SPECTRAL ANALYSIS: Farm aid from spectroscopy techniques

Light-based technologies are increasingly enabling new capabilities for using farm products—and byproducts.

Hyperspectral imaging beefs up

For instance, the beef industry has long wished for an accurate, nondestructive way to assess tenderness. Now, researchers at the University of Nebraska-Lincoln (UNL) have demonstrated a technology that does that. While the technology is two to three years from commercialization, the researchers predict it will impose a new value structure on beef pricing.

UNL’s system uses hyperspectral imaging technology. A digital video camera and spectrograph measure the two key qualities that affect beef tenderness: video captures the muscle profile (tender beef has fine muscle fibers, while tougher cuts have coarser ones), while spectroscopy measures biochemical properties that indicate how tender the steak will become during aging.

In a recent performance test, the system categorized beef into three tenderness categories with about 77% accuracy, and reached 93.7% accuracy with the less demanding task of categorizing cuts into two categories.

UNL is patenting the technology and seeking a partner for commercialization. A commercial version of the system will need to integrate easily into current meat production processes.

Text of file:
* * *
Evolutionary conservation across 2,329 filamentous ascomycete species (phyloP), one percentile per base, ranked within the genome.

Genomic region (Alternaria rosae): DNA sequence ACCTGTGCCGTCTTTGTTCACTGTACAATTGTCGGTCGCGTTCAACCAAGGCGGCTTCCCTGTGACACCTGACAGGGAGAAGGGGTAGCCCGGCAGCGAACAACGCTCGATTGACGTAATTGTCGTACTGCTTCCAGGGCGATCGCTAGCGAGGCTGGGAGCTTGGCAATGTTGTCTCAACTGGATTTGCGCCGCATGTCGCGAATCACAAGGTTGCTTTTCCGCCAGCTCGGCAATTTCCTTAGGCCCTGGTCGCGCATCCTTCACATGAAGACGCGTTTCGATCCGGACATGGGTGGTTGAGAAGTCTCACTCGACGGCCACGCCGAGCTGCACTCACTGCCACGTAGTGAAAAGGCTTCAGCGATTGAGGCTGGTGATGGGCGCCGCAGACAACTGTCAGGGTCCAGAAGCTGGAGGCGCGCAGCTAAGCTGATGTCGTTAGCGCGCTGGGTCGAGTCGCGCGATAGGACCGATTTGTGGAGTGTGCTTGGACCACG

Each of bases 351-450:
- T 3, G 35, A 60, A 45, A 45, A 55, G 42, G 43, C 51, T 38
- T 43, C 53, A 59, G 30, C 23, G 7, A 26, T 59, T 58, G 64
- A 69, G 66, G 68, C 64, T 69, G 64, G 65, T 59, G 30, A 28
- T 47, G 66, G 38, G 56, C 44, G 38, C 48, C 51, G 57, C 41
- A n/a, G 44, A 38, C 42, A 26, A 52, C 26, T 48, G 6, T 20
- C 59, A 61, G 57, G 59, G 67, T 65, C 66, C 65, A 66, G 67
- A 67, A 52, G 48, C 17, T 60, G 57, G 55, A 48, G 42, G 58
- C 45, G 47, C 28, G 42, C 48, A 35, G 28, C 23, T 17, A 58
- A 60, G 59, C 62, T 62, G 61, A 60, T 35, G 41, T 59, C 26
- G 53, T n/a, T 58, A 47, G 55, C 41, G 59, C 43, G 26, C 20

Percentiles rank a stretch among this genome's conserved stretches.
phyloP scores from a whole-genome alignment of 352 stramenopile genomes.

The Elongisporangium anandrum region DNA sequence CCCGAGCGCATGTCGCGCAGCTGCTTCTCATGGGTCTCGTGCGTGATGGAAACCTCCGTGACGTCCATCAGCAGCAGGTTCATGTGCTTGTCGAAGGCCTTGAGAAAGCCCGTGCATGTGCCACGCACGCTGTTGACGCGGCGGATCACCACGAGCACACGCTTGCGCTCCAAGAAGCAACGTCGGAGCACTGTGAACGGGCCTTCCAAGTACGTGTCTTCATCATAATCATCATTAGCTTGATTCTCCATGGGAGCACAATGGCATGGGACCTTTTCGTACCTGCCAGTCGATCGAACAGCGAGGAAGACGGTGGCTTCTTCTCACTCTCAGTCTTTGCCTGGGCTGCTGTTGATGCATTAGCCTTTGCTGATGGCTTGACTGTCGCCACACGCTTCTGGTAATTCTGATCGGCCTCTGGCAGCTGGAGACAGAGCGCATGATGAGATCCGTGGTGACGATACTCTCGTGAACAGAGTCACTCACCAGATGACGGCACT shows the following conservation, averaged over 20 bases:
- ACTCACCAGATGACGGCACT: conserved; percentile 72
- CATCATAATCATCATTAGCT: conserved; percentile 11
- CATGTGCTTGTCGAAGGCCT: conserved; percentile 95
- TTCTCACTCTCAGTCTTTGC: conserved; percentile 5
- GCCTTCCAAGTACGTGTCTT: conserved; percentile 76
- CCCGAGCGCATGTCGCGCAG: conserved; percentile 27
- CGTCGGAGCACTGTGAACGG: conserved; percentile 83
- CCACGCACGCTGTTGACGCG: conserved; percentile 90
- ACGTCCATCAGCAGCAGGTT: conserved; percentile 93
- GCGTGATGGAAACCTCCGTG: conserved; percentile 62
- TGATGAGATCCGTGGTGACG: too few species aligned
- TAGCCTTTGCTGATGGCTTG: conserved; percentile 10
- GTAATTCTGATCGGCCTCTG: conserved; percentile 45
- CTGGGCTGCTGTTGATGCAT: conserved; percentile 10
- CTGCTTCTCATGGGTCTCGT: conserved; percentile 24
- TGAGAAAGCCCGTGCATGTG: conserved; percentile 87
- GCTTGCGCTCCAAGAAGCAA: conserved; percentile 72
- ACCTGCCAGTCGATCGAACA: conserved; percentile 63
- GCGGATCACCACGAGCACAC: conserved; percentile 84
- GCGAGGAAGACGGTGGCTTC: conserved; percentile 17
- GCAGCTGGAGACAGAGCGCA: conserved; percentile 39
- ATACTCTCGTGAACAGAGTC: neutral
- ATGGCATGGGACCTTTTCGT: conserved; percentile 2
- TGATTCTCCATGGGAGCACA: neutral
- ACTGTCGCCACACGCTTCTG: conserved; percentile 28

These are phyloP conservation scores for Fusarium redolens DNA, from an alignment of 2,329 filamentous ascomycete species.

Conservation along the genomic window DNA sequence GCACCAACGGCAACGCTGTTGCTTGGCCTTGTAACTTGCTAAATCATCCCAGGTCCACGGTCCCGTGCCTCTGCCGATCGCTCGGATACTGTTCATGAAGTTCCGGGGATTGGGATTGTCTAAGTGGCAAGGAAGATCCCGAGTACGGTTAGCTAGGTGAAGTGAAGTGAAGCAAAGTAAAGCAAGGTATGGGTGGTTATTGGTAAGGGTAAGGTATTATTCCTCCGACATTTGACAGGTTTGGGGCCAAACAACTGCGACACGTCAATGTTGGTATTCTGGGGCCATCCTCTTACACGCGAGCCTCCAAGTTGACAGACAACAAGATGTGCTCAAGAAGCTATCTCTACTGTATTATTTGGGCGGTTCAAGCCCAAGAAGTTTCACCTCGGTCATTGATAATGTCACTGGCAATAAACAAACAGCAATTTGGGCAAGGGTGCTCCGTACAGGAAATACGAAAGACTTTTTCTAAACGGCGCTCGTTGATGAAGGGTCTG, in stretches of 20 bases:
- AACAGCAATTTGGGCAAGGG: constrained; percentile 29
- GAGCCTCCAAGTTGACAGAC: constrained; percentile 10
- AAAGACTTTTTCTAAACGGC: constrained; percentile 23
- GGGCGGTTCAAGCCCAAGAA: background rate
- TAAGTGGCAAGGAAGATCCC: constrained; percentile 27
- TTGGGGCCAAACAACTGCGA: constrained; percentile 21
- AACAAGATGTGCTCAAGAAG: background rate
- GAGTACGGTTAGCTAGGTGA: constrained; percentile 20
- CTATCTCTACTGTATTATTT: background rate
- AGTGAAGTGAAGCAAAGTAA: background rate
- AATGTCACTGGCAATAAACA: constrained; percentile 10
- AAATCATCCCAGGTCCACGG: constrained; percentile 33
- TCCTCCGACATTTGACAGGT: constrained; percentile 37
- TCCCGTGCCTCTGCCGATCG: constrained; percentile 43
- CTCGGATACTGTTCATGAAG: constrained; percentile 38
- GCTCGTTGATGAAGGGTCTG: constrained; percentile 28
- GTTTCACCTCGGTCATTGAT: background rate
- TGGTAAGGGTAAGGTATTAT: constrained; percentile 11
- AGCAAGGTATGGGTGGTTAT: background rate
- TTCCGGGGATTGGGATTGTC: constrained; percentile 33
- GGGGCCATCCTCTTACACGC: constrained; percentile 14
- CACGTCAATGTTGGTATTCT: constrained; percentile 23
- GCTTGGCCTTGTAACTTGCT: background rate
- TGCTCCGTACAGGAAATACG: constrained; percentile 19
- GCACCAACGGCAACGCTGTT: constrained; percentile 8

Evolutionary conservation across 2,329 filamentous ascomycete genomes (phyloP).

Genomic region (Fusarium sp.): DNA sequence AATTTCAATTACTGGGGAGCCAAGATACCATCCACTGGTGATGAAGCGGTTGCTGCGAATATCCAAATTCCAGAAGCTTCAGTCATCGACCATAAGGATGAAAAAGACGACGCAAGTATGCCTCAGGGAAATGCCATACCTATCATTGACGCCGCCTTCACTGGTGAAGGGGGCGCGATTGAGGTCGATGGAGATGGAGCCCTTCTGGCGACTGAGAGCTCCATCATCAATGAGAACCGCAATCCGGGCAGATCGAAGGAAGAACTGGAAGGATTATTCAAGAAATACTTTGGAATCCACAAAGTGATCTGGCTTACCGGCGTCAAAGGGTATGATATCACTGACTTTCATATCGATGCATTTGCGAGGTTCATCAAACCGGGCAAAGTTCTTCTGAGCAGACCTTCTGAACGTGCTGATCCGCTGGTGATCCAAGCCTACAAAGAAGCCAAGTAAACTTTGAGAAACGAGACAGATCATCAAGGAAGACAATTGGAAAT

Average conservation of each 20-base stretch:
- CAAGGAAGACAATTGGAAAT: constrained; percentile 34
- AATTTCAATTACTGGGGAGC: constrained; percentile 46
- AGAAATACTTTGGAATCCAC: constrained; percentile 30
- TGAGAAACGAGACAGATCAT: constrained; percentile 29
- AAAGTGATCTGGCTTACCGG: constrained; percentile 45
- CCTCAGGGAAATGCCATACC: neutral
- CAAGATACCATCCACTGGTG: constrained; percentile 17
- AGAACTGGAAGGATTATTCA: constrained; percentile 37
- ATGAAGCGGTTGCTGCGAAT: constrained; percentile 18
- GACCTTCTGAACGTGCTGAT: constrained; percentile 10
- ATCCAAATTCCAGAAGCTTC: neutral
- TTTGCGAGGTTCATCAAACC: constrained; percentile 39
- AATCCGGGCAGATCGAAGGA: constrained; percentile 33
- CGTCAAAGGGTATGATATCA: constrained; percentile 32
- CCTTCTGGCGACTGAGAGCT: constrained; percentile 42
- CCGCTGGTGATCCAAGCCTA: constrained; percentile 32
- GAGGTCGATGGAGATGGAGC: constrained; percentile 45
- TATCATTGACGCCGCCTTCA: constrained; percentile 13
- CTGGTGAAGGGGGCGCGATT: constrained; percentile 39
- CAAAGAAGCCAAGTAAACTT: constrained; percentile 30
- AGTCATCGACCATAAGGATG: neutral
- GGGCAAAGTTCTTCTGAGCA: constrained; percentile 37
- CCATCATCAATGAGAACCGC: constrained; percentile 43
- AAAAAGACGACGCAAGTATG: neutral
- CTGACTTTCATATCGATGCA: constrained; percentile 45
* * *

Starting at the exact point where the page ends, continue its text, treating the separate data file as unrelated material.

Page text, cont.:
FTIR monitors ethanol production

In ethanol production, cornmash fermentation inherently involves the risk of microbial infection. Current technology, high-performance liquid chromatography (HPLC), takes about an hour to analyze a sample—and it requires a trained operator and reagent costs. A new method, which uses Fourier-transform infrared (FTIR) spectroscopy, produces results within two minutes and allows anyone in the plant to test repeatedly at no additional cost. According to John Caupert, director of the National Corn-to-Ethanol Research Center, this speed and ease of use could provide a tremendous advantage.

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Ronny Pradon of FOSS, a supplier of analytical systems for food and agricultural-products production, says that while near-infrared (NIR) might be the obvious choice as an alternative to HPLC, studies by FOSS show that FTIR provides the greater sensitivity required for detecting individual components. In particular, measurements of acetic and lactic acid are essential for early detection of infection, but these are only present in low levels. FOSS has vast experience in applying FTIR technology from applications in the dairy and wine industries.

NIRS recovers fertilizers

Similarly, laboratory analysis of animal manure has traditionally been slow and expensive, and sometimes unreliable. An ongoing project by ADAS—an independent provider of environmental consultancy, rural development services, and policy advice based in the U.K.—is working to develop a new near-infrared reflectance spectroscopy (NIRS) method of performing precise manure analysis.

The timing is good, since rising fertilizer prices are a concern for farmers. The NIRS approach would enable analysis of fresh material without sample preparation, and produce results in minutes. –BG

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